This is something I wrote about Sand Colic because there have been quite a few questions on it, anything people would like to add would be great and any mistakes in information let me know:
What is Sand Colic and what are its causes?
Well first off colic is a stomach pain, this means that sand colic is a stomach pain caused by a build up of sand. The causes of sand colic are obvious, Sand colic is the result of sand building up in the intestinal zone of a horse. When a horse is eating meals and it is picking up the final scraps the horse may possibly pick up some sand as well, this can also happen when grazing. Although some horses mainly foals will eat sand deliberately.
Preventing Sand Colic:
Preventing Sand Colic can be a very hard thing to do, I myself know that when a horse is in a sandy paddock can be extremely difficult. The best supplement I have found to help prevent Sand Colic is Psyllium. Psyllium can come in several different forms, the one I use is a husk. I give one cup of Psyllium Husk a week, but this will range because of the size of the horse and the amount of sand on the ground, it is good to discuss this with your vet or someone at your local tack shop.
Results of Sand Colic: Sand Colic can be fatal if not dealt with in a major situation, the level of Sand Colic depends on the amount of sand the horse has eaten and the strength of the horses systems.
Signs of Sand Colic: Some of the signs of Sand Colic are rolling out of discomfort or repetitive rolling, pawing at the ground, depression, going off their food or water, kicking at their stomachs, diarrhoea or laying down for a long period of time.
What to Do If a Horse Has Sand Colic? If a horse has sand colic the first thing you should do if you think it is serious or are un sure you should contact your vet. If your horse is laying down it is obviously comfortable so leave it laying down. People use to get their horses up and walk them around to help it pass through the horses system but now people just leave their horses to be.
Prevention: Access to plenty of forage has been shown to be as effective as psyllium at removing sand from the gut. Preventative measures also include feeding up off of the ground and with mats under feeding buckets so that anything that is dropped is not mixed in with sand when the horse tries to clean it up. Hay should be fed from hay nets or hay mangers.
Leaving a horse lying down if it is unwell is very bad. If a horse is unwell and it stays laying down the organs have a harder time working. They should not be left lying down!
Not when it has colic it could easily roll then and twist its gut
They are very wrong. If they go down with colic you should get them up immediately. Though they want to be lying down you shouldn't leave them like that, it's really bad.
I've read several articles recently stating there is no reason to pull up a horse who is laying quietly. In my experience if a horse is laying down, thats fine. IF they can lie quietly until a vet is out thats ok. If they are rolling thats very bad. Also if they are up, down, up, down, up then keep them up. Laying down because of a belly ache isn't the bad guy of the situation, its rolling - The reason for walking a horse is to keep his mind off from rolling, not laying.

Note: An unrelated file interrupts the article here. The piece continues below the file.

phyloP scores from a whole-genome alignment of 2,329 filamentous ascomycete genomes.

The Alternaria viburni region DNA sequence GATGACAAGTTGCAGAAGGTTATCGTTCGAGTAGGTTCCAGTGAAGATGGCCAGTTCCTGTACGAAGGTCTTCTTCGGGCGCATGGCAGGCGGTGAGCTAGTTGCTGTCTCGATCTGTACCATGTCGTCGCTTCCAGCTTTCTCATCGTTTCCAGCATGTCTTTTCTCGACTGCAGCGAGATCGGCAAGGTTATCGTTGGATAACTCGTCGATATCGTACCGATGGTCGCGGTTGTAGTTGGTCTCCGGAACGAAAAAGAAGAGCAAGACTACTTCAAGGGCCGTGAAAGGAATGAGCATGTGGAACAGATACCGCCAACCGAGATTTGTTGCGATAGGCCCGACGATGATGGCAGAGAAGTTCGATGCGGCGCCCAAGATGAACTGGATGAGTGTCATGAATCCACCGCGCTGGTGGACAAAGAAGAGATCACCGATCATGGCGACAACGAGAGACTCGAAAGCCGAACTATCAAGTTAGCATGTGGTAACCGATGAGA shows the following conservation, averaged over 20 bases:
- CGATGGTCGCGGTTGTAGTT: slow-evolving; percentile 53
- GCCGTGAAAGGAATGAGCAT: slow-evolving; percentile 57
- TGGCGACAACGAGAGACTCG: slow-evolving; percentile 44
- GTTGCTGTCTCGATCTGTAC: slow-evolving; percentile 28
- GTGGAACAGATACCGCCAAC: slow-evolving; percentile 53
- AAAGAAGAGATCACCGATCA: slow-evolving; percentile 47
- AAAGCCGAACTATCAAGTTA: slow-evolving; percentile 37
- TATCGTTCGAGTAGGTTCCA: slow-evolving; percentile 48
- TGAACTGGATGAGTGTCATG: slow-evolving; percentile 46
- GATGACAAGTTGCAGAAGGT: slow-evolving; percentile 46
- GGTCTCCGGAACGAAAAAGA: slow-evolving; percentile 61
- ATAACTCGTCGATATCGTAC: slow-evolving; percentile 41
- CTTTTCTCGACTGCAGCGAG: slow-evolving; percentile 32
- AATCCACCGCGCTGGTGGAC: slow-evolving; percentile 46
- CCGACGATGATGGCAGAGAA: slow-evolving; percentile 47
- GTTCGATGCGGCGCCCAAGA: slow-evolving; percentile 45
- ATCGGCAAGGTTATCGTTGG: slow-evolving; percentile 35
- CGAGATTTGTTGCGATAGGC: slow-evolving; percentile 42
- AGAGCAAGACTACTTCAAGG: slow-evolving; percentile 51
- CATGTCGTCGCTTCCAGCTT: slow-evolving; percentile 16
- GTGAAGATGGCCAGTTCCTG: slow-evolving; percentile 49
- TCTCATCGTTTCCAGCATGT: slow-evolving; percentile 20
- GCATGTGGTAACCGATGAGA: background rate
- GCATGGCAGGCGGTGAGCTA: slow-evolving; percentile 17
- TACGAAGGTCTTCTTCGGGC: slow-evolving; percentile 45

If you are on a considerable amount of sand and worried about the potential of sand colic to a test. You can see if and how much sand your horse is getting by putting a handful of poop in a jar or rubber glove. Fill with water and swoosh it around some then let it settle. If I remember correctly the sand falls to the bottom, not sure how much is to much. Its something you can call and ask a vet on.
Many years ago back when my horses lived on nearly a sand box my vet said to on occasion use Equine Enteric Colloid as a preventative. Never had an issue so it must work. Its a a natural colloid fiber specifically designed for horses to aid in expelling and eliminating foreign material such as sand and undigestible feeds from the digestive tract.
The weight of the horse on its already struggling organs makes lying down very dangerous.
There is more than one reason for walking, it's to keep them up and people believe the walking keeps the gut from twisting.
Think of it this way...when you're sick, do you want to move? Nope. I am pretty sure it is the same with our equine friends. So if they are laying down and not rolling around, leave them be. If they start trying to roll, by all means, get them up, and start getting them to walk about, to get their minds off of rolling.
I dont really agree with keeping a horses hay off the ground. hay usually always ends up there anyway. And it causes a horse to inhale more dust.
There is a test to see if your horses manure has alot of sand in it. You take some poopie and mix it in a bucket of water, let it sit for a half hour, pour off the excess and see if sand is left. A little is ok, but more than a teaspoon is bad, or something like that. Im sure its not really a science. Correct me if im wrong.
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